So if you do not want to be a beast, know nothing but God who is inexpressible in words. And if you ask: "How can I keep myself from doing this? Then I advise you to let your own "being you" sink and flow away into God's "Being God". Then your you and Gods, "his", will become so completely one "my" that you will eternally know with whom his changeless existence and his namelessness nothingness.

You should love God with no regard to his being lovable, that is, not because he is lovable. For God is really not lovable, since He is above all love and lovableness. How then should one love God? You should love God mindlessly, that is, so that your soul is without mind and free from all mental activities, for as long as your soul is operating like a mind, so long does it have images and representations.

You should love Him as He is, a not-God, not-mind, not-person, not-image. Even more, as He is a pure, clear one, separate from all twoness. And we should sink eternally from something to nothing into this one. May God help us to do this. Amen.

I make this further, more difficult statement: People who wish to remain in the nakedness of this nature must have avoided all that is personal so that they can wish well to a person beyond the sea whom they have never seen with their own eyes just as much as one who is near them, who is a trusted friend. So long as you wish better things for one near you that a person you have never seen, you are not all right and you have not peeped even for a moment into that one fold foundation of God's nature. Second, you must be pure in heart, for that heart alone is pure that has put an end to all worldly things. Third you must be free of nothingness.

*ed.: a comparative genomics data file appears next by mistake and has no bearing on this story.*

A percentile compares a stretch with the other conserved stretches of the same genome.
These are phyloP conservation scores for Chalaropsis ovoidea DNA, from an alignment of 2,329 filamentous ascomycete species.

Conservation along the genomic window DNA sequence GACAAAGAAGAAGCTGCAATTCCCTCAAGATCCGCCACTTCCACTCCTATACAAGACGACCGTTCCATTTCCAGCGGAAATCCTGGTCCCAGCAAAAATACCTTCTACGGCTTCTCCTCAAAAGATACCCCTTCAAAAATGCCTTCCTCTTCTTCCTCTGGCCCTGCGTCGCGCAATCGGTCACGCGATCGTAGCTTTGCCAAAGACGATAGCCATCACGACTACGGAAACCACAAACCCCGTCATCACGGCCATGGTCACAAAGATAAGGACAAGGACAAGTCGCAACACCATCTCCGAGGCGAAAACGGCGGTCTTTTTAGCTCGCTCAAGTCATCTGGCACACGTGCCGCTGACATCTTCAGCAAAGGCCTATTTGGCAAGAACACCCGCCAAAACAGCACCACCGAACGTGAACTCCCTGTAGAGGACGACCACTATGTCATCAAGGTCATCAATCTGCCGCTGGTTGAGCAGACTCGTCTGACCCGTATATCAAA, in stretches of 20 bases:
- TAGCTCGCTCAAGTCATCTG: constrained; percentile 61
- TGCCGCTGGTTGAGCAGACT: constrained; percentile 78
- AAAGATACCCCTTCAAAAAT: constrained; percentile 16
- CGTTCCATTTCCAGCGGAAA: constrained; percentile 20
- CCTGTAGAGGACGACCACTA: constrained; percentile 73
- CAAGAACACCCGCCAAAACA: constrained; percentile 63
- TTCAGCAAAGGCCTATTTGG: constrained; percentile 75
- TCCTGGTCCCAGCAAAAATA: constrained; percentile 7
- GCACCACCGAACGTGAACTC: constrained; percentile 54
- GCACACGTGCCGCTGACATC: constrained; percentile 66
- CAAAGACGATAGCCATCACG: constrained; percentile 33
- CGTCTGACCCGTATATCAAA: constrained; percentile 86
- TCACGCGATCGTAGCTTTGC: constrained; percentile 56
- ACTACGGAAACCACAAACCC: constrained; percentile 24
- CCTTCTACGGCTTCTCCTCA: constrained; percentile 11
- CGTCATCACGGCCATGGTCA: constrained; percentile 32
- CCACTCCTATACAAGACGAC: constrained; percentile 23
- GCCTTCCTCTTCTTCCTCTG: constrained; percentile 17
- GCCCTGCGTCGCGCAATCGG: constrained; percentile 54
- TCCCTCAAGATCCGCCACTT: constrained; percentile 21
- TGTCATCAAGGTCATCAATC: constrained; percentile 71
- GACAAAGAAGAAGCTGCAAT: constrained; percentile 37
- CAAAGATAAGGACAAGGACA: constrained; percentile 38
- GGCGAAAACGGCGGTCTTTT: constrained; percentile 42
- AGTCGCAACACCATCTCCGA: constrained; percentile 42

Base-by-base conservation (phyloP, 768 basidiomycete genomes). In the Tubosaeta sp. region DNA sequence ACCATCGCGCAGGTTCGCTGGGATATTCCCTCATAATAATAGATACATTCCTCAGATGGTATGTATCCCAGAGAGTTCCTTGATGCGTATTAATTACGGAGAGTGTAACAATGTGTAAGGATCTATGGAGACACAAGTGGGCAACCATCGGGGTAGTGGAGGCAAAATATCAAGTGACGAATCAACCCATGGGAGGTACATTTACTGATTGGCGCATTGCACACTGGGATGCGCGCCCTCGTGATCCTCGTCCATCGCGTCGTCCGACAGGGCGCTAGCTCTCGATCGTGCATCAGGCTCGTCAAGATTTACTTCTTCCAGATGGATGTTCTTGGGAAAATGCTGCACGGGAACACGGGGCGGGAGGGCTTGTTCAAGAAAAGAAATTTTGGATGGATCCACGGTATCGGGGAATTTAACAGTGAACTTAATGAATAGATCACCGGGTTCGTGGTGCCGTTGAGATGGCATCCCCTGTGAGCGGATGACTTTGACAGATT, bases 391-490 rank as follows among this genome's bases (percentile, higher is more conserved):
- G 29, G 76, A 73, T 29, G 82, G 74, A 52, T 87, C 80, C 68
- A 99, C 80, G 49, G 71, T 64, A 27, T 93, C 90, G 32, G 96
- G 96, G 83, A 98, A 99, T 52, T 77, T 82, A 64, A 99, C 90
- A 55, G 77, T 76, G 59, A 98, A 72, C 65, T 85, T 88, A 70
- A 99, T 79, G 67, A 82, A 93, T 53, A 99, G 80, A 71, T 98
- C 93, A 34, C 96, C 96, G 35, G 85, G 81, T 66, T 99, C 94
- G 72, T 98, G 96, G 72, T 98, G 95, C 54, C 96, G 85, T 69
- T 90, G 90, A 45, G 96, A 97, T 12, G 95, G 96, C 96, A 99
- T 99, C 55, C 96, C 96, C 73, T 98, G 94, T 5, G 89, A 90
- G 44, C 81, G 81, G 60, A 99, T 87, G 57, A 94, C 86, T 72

If someone thinks of obtaining more spirituality, devotion, sweet rapture, and special grace of God, than in the fire of the hearth or in the stable, you are behaving no differently than if you took God, wrapped a coat around His head, and shoved Him under a bench. For who ever seeks God in a definite mode misses God, who is hidden in that mode. Whoever seeks God without a mode, however, grasps Him as He is in Himself.


Meister Eckhart


St John of the Cross suggests three signs which can help the soul to decide that it is ready to drop discursive meditation and the effort to reach God by concepts.

The first sign is the inability any longer to engage in fruitful meditation. Meditation which becomes hard and wearisome.

The second sign is a lack of interest in particular ways of representing God. Particular representatives of God in the mind or the imagination, in a statue or a picture, no longer inspire devotion in the soul.

This is a critical moment in a person's spiritual life. It means "the soul has come face to face with the distinction between God in Himself and God as He is contained in our concepts of Him", and the first is immeasurably more attractive than the second. There is a growing distaste for representations of God "which are powerless to do justice to His infinite reality."

The third sign is a positive attraction for solitary contemplative prayer. In the words of St. John: The third and surest sign is that the soul takes pleasures in being alone and waits with loving attentiveness upon God, without any particular meditation, in inner peace and quietness and rest.

St. John of the Cross



He meant to refer to the intensity of inner life that, in the right hands, can make even an apparently trivial subject matter of absorbing significance.

William Barrett